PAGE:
There are several factors that indicate this may be true. In the last few years, the flow of major product announcements from the global automation suppliers has dwindled to a mere trickle. If you visit the automation industry trade shows, what you’ll see are a lot of industry insiders (vendors, analysts and the press) comparing notes on pretty much the same old technologies.
On the other hand, maybe it’s the automation users who have hit a wall, when it comes to their motivation for adopting new technology. Past early adopters may feel burned by making investments in technology that never proved profitable.
In the early 1990s, the buzzword for new product introductions (both hardware and software) was “solution.” Automation vendors changed their sales strategies from touting “features” to selling “benefits.” But at the heart of most proposals was a specmanship that pitted the vendor’s technology features against its competitors’.
What we’re seeing today is a major shift in an industry that once held new technology as king. Manufacturers, who are the users of automation, aren’t as concerned about features, benefits and solutions—they’re concerned about business results. What’s the return on investment from adopting a new technology? Why should I put in a new system? If it ain’t broke, will my incremental payback justify a purchase?
This is the 21st century challenge. Vendors who are still promoting product “features” or “benefits” to a world that is only interested in results, will not stay in business. And manufacturers who are just chasing new technology, will never compete in a global marketplace. The automation industry—users and suppliers—needs to strike the right balance between technology innovation and business process improvement.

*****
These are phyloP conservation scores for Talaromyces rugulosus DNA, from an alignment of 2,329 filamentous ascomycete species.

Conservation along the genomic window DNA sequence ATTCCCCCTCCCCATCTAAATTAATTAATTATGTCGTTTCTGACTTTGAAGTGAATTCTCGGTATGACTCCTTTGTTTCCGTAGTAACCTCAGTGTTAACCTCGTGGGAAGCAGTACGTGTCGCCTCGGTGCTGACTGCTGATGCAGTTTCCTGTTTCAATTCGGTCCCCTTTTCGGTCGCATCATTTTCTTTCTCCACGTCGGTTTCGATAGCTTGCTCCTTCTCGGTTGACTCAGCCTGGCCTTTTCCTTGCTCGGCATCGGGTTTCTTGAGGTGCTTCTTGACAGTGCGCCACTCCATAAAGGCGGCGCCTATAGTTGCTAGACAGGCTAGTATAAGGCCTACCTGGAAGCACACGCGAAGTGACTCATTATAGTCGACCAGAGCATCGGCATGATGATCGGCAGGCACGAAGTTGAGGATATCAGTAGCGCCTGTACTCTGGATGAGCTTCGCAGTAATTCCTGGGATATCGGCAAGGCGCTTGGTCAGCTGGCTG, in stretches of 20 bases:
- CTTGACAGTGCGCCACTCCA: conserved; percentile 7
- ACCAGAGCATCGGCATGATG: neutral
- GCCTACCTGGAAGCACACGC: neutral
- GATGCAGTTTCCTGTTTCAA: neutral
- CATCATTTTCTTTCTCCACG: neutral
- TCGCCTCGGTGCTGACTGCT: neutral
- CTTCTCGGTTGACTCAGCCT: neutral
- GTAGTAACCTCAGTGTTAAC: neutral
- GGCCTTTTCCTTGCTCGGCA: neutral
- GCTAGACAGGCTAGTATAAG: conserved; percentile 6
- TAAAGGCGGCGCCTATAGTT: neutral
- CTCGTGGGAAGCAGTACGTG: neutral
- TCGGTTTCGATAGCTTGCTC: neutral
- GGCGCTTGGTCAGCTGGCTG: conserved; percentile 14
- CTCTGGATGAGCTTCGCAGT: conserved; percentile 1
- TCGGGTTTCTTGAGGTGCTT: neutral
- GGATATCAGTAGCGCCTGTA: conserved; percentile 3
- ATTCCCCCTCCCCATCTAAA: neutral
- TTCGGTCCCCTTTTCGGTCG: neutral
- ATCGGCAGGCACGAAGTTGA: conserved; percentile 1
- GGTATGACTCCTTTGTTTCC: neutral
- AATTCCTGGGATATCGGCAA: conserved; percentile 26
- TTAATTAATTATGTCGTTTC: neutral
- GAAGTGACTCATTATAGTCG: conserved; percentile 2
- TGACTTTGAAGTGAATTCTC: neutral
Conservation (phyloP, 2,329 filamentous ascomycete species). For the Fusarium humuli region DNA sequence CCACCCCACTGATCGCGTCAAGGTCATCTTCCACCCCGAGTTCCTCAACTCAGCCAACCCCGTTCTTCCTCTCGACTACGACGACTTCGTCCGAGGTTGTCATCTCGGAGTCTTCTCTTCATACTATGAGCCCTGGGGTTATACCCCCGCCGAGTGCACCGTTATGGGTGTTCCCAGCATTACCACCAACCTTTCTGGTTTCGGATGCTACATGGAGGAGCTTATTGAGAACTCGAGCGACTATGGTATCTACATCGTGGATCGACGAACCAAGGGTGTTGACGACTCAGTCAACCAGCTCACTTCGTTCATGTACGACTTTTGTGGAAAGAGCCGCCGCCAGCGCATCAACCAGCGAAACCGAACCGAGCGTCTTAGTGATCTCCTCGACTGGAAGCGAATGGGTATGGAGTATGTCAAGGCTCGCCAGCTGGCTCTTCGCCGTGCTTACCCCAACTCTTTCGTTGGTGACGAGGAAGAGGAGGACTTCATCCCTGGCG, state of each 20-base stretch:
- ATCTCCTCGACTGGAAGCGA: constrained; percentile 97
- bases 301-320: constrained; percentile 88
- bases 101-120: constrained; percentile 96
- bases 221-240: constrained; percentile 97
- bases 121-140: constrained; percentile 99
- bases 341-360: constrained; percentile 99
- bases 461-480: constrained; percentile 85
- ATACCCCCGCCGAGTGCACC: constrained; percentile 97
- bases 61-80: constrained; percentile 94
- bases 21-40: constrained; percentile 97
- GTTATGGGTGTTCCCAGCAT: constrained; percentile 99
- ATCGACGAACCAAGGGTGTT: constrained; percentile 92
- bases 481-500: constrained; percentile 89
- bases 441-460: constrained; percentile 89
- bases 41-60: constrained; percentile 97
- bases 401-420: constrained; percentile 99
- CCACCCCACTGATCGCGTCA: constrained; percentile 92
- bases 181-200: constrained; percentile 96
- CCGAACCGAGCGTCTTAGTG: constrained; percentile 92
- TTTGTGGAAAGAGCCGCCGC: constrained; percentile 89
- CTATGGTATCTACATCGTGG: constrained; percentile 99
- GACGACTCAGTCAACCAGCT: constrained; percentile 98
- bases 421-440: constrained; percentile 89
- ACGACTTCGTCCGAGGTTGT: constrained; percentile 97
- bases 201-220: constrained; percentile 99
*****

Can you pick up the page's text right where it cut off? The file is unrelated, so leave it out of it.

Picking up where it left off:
Automation has benefited greatly from technologies —such as microelectronics, memory chips, displays and operating systems—that were first developed for commercial markets. This trend will continue, as wireless networking, fuel cells and radio frequency identification (RFID) become mainstream.
Recently, Automation World editors met with two suppliers who have leveraged new technology to improve their solutions. Joe Bellini, executive vice president and general manager for Brooks Software, a division of Brooks Automation, in Chelmsford, Mass., discussed how the migration from 32-bit to 64-bit processing is a “disruptive technology” that will help build the supply chain management market.
“The roadblock to demand-driven manufacturing is the lack of real-time applications throughout the manufacturing supply chain,” notes Bellini. “With 64-bit processors and 1 terabyte of addressable memory, you have the speed, processing and memory capacity to crunch numbers and process demand changes in real time.”
Honeywell Process Solutions, based in Phoenix, previewed its new Experion R300 series to
Automation World editors in March. The R300, which officially launched late last month (see this month’s News section for more), implements new technology for vertically mounted, high-density input/output and controller modules. Mounting the components on a vertical slant, as opposed to traditional horizontal rack mounting, improves thermal management and provides more space for terminal wiring. According to director of product marketing Peter Zornio, the “backplane” of the system is a wired network with no single point of failure.
Clearly, technology advancements will continue to drive improvements in automation systems, but will they be enough for users to justify new purchases, upgrades and migrations. Will 64-bit technology make real-time the killer app? Will a smaller footprint and higher reliability justify new I/O, albeit backward compatible?
The new king in automation is business process improvement. And that’s not as easy to achieve as imply plugging in the latest gizmo.